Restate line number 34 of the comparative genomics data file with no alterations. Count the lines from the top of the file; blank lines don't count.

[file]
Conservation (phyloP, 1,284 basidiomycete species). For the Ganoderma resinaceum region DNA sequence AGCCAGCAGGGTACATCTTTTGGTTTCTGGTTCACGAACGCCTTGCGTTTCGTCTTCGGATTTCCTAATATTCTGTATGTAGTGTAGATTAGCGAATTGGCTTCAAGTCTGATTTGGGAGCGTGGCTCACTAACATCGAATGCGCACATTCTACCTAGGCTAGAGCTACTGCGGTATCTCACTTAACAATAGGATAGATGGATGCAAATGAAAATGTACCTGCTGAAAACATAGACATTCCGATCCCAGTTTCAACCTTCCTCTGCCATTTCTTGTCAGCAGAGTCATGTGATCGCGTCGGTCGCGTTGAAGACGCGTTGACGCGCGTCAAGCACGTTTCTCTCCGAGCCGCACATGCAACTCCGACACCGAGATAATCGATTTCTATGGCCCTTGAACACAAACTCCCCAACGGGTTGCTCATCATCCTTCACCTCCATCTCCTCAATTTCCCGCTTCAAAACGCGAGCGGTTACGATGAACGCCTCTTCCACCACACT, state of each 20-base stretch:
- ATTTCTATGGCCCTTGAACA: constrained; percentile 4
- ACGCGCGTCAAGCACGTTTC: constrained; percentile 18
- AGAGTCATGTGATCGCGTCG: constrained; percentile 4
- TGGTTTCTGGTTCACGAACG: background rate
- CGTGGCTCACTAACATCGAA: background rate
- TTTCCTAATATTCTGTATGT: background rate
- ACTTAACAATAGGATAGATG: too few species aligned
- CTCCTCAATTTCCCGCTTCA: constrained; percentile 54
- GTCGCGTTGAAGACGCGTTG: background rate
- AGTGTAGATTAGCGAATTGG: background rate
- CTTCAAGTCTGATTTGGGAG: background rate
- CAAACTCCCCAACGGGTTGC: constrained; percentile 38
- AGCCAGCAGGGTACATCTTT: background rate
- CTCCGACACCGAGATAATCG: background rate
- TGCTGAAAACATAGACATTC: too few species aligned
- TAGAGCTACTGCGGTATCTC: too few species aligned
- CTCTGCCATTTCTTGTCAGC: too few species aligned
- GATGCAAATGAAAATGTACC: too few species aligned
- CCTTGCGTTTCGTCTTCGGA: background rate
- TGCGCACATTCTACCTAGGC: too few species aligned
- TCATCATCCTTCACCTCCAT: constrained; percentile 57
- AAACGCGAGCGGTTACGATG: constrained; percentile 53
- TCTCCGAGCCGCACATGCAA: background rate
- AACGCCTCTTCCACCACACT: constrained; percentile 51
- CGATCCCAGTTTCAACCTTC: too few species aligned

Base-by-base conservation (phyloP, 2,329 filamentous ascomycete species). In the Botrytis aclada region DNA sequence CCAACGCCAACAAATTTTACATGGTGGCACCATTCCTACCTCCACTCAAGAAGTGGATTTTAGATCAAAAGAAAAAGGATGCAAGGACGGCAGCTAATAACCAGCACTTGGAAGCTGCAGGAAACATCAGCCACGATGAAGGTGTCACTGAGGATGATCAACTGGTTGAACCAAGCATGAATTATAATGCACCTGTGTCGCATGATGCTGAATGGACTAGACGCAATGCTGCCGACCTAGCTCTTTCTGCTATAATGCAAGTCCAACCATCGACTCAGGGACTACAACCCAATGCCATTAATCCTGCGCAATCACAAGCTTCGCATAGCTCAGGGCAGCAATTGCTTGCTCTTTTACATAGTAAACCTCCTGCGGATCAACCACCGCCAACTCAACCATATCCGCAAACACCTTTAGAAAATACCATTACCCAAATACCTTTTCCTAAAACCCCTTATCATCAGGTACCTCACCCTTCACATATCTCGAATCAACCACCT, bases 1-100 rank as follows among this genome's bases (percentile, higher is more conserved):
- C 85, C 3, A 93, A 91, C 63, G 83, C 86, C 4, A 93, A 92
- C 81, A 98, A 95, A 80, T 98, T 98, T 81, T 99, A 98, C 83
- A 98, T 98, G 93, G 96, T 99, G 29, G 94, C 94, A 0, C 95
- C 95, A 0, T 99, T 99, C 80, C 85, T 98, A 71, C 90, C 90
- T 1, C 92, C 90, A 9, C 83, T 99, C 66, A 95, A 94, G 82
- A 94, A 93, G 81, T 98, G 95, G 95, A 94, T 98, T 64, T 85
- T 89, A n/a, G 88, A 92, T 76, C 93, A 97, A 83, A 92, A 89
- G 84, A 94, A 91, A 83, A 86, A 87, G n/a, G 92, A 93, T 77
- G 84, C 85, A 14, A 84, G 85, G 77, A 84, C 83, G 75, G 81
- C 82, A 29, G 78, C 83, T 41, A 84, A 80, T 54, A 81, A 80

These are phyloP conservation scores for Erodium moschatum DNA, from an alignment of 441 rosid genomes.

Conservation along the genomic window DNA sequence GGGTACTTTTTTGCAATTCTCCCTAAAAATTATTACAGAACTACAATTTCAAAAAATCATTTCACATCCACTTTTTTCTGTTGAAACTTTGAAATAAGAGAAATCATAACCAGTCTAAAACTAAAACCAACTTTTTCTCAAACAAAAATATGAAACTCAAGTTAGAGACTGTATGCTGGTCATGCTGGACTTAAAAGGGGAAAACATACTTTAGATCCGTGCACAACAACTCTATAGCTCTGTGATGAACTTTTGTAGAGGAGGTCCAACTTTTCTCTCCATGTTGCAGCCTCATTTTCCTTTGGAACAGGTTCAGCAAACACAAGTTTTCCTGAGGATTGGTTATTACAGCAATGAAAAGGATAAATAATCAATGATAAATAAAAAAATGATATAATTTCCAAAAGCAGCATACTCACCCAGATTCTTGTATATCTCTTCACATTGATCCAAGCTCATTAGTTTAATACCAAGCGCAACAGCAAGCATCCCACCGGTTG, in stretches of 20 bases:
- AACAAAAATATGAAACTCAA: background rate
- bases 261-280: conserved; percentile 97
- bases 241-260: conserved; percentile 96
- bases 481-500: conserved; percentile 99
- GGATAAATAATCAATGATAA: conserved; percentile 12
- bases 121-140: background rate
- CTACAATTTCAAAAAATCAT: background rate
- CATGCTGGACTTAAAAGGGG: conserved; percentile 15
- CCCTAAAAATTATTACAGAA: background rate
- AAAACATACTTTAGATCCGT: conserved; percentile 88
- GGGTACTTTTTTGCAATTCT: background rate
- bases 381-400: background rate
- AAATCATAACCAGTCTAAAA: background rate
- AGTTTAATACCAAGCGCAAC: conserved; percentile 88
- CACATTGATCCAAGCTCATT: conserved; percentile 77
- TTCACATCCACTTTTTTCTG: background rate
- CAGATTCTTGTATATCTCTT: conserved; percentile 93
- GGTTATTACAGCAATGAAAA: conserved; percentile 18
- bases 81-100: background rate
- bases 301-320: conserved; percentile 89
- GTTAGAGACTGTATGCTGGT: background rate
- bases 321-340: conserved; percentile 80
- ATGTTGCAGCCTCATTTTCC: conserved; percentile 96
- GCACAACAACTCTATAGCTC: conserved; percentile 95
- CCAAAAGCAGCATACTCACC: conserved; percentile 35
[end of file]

- T 89, A n/a, G 88, A 92, T 76, C 93, A 97, A 83, A 92, A 89